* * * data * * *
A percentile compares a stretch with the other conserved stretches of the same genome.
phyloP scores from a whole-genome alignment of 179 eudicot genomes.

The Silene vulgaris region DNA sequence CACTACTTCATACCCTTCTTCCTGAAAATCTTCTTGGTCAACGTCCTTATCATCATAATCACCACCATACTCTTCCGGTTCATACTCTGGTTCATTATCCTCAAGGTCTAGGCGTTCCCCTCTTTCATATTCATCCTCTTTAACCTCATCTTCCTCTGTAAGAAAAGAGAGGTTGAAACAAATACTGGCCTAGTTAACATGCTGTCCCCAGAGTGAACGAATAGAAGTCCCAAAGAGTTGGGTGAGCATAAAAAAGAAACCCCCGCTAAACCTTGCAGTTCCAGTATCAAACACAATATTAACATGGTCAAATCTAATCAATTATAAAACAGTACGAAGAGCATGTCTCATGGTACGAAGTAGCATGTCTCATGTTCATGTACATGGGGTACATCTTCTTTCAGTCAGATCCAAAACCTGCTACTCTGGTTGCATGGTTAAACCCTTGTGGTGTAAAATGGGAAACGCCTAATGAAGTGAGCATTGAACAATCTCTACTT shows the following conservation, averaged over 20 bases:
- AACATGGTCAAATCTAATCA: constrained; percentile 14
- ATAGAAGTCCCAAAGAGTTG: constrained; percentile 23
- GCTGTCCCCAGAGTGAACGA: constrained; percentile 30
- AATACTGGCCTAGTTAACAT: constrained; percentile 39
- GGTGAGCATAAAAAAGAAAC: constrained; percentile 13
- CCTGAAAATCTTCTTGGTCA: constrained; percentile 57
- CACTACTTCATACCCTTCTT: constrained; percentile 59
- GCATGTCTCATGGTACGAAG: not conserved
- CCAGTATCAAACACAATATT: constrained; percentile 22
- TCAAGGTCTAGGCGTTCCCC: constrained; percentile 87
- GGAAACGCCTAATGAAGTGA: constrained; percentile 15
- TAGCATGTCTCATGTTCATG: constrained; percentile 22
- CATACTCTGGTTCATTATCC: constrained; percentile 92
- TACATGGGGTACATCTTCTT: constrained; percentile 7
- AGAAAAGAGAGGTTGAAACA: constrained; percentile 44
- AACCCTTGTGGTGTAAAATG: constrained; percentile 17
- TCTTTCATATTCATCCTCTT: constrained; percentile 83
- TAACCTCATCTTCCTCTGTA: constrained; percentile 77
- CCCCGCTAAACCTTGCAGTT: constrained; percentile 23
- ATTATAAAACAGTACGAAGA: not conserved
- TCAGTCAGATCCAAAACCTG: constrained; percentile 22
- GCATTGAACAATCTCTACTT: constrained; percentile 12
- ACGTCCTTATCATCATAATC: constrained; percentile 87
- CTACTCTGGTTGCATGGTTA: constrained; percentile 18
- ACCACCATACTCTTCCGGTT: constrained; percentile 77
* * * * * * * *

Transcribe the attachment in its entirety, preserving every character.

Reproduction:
A percentile compares a stretch with the other conserved stretches of the same genome.
phyloP scores from a whole-genome alignment of 179 eudicot genomes.

The Silene vulgaris region DNA sequence CACTACTTCATACCCTTCTTCCTGAAAATCTTCTTGGTCAACGTCCTTATCATCATAATCACCACCATACTCTTCCGGTTCATACTCTGGTTCATTATCCTCAAGGTCTAGGCGTTCCCCTCTTTCATATTCATCCTCTTTAACCTCATCTTCCTCTGTAAGAAAAGAGAGGTTGAAACAAATACTGGCCTAGTTAACATGCTGTCCCCAGAGTGAACGAATAGAAGTCCCAAAGAGTTGGGTGAGCATAAAAAAGAAACCCCCGCTAAACCTTGCAGTTCCAGTATCAAACACAATATTAACATGGTCAAATCTAATCAATTATAAAACAGTACGAAGAGCATGTCTCATGGTACGAAGTAGCATGTCTCATGTTCATGTACATGGGGTACATCTTCTTTCAGTCAGATCCAAAACCTGCTACTCTGGTTGCATGGTTAAACCCTTGTGGTGTAAAATGGGAAACGCCTAATGAAGTGAGCATTGAACAATCTCTACTT shows the following conservation, averaged over 20 bases:
- AACATGGTCAAATCTAATCA: constrained; percentile 14
- ATAGAAGTCCCAAAGAGTTG: constrained; percentile 23
- GCTGTCCCCAGAGTGAACGA: constrained; percentile 30
- AATACTGGCCTAGTTAACAT: constrained; percentile 39
- GGTGAGCATAAAAAAGAAAC: constrained; percentile 13
- CCTGAAAATCTTCTTGGTCA: constrained; percentile 57
- CACTACTTCATACCCTTCTT: constrained; percentile 59
- GCATGTCTCATGGTACGAAG: not conserved
- CCAGTATCAAACACAATATT: constrained; percentile 22
- TCAAGGTCTAGGCGTTCCCC: constrained; percentile 87
- GGAAACGCCTAATGAAGTGA: constrained; percentile 15
- TAGCATGTCTCATGTTCATG: constrained; percentile 22
- CATACTCTGGTTCATTATCC: constrained; percentile 92
- TACATGGGGTACATCTTCTT: constrained; percentile 7
- AGAAAAGAGAGGTTGAAACA: constrained; percentile 44
- AACCCTTGTGGTGTAAAATG: constrained; percentile 17
- TCTTTCATATTCATCCTCTT: constrained; percentile 83
- TAACCTCATCTTCCTCTGTA: constrained; percentile 77
- CCCCGCTAAACCTTGCAGTT: constrained; percentile 23
- ATTATAAAACAGTACGAAGA: not conserved
- TCAGTCAGATCCAAAACCTG: constrained; percentile 22
- GCATTGAACAATCTCTACTT: constrained; percentile 12
- ACGTCCTTATCATCATAATC: constrained; percentile 87
- CTACTCTGGTTGCATGGTTA: constrained; percentile 18
- ACCACCATACTCTTCCGGTT: constrained; percentile 77